Daniel Ek revolutionizes audio consumption

Think:Act Magazine “The Unknown”
Daniel Ek revolutionizes audio consumption

Portrait of Think:Act Magazine

Think:Act Magazine

Munich Office, Central Europe
August 2, 2021

Daniel Ek on moonshots and his idea of the "European Dream"


by David Rowan
Photos by Wesley Mann

Read more about the topic "The Unknown"

Pioneering music streaming mogul Daniel Ek has transformed the music business. Now he is focusing on changing how people consume audio. Spotify's CEO unpacks his idea of "the European dream," how creatives might benefit more from the platform and why innovation is everything.

Spotify founder Daniel Ek isn't fazed by a tough challenge. Back in 2006, the Swedish entrepreneur was repeatedly rebuffed when he told the record labels that they should stop selling expensive plastic discs at huge margins and instead give away their music for frictionless digital streaming. Eventually Ek persuaded almost all the main labels to work with Spotify – which ended its first day as a public company in April 2018, valued at $26.5 billion.

Daniel Ek is the co-founder and CEO of Spotify. Before starting the company in 2006 at the age of 22, he had already created a web development empire out of his parents' house, starting at just 13 years old. At one point he was reportedly earning $50,000 a month through the enterprise and had hired a team of 25 by the time he was 18.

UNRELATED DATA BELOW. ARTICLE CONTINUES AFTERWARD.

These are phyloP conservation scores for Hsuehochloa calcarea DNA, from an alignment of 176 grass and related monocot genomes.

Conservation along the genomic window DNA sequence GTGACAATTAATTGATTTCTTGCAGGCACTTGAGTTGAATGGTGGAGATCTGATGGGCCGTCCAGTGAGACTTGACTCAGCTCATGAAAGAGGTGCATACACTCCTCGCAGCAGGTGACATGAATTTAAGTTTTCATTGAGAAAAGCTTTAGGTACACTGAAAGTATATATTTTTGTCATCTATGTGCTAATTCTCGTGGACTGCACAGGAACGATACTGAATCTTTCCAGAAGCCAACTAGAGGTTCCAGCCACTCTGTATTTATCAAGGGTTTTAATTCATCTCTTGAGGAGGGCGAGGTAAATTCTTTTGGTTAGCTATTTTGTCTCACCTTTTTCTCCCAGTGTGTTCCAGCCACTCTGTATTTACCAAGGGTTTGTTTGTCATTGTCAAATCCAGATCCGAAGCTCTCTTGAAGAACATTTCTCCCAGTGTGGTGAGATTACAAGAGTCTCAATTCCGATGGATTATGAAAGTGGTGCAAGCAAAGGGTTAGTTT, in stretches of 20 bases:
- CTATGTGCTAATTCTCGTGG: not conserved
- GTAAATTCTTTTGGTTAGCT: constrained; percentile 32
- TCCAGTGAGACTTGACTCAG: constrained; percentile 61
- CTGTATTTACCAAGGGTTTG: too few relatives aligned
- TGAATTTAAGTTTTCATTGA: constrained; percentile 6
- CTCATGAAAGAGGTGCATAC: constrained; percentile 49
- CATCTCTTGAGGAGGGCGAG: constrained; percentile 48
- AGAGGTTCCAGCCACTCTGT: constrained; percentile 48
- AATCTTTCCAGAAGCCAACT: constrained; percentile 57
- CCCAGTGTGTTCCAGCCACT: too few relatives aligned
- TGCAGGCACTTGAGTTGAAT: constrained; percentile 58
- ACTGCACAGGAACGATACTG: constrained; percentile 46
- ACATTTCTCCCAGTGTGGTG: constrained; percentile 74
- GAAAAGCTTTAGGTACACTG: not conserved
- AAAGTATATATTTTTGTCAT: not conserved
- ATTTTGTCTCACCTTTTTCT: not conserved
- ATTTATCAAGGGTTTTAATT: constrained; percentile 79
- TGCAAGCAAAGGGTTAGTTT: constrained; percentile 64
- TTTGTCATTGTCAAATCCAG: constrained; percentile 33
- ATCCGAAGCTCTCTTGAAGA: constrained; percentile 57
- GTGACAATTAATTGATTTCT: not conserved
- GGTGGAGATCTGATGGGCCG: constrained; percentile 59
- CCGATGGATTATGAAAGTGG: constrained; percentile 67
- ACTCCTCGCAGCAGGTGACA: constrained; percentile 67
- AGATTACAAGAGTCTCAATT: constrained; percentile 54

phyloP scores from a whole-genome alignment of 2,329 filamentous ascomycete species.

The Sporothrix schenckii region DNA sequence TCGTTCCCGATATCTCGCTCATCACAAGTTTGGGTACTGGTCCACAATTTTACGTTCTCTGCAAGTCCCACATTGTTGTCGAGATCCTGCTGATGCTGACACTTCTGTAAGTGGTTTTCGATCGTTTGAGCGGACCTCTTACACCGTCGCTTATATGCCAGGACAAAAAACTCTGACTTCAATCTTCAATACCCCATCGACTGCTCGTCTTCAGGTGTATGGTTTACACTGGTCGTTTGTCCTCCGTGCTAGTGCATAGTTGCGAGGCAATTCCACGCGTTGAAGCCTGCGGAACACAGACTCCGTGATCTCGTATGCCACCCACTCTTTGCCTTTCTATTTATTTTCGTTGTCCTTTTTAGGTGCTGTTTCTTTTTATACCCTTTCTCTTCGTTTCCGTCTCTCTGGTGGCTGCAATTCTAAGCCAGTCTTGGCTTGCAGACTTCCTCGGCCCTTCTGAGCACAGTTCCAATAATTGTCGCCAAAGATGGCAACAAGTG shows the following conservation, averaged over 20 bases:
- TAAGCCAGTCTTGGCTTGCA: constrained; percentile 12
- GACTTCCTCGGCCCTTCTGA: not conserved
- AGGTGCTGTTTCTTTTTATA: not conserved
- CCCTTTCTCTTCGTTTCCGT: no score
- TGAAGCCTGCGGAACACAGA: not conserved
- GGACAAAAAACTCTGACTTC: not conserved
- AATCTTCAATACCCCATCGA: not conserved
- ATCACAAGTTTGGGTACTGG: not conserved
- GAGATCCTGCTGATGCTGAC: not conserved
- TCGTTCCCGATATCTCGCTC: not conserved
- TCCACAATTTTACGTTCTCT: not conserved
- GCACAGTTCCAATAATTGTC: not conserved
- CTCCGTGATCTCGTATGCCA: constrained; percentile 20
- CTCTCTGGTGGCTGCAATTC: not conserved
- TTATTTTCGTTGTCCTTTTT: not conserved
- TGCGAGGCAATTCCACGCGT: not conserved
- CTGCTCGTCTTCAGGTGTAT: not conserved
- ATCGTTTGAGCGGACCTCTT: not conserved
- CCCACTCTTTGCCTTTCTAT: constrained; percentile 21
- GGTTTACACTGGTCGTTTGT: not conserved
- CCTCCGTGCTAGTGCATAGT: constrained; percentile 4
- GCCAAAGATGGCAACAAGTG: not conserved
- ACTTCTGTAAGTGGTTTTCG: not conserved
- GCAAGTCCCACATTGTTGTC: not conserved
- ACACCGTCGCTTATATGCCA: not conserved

Since then, Spotify has become the world's largest music streaming service, with 155 million subscribers and 345 million users in 170 markets. And it's still growing at 30% a year. But Ek, who is now 38, isn't ready to stop pursuing his own agenda. No wonder he hung a George Bernard Shaw quotation on the wall above his desk in his Stockholm office, alongside a Fender Stratocaster, the iconic archetypal electric guitar: "The reasonable man adapts himself to the world; the unreasonable one persists in trying to adapt the world to himself. Therefore, all progress depends on the unreasonable man."

Today, Ek's unreasonable side is focused on raising European companies' ambitions. He's famous in tech circles for railing at Europe's entrepreneurs for selling out too early or, worse, relocating to the United States. Now he's putting his own hard cash to work by fighting what he sees as the continent's lack of drive to build the world-class companies of tomorrow. He recently committed $1.2 billion of his personal wealth to funding "moonshot" projects in Europe that use deep technologies such as artificial intelligence to build the next "super-companies." These businesses will work with governments, scientists, universities and investors to make a significant positive dent in solving "the infinitely complex problems" that confront us, whether in health or in climate.

The Spotify founder and CEO, Daniel EK, sits on the floor in front of a chair, holding an album cover in his hands and looking up. (c) Wesley Mann/AUGUST
Digital thinker: Daniel Ek looks to philosophy as a guide for answers to today's issues.

Could Spotify have become the success it is had you been born in the United States?

You know, I don't think so. And for two reasons. First, back in 1997 I already had access to fiberoptic internet, 100 megabits downstream and 100 megabits upstream, funded by the Swedish government. They wanted everyone to have a PC in their home with broadband access, and for me that was a glimpse at the future. It was just the Nordics and South Korea then. There was no Netflix, no YouTube – nothing where you could consume content. The only thing that existed besides text and images was Napster and piracy, which the internet used to distribute almost everything you can imagine. It was kind of awesome.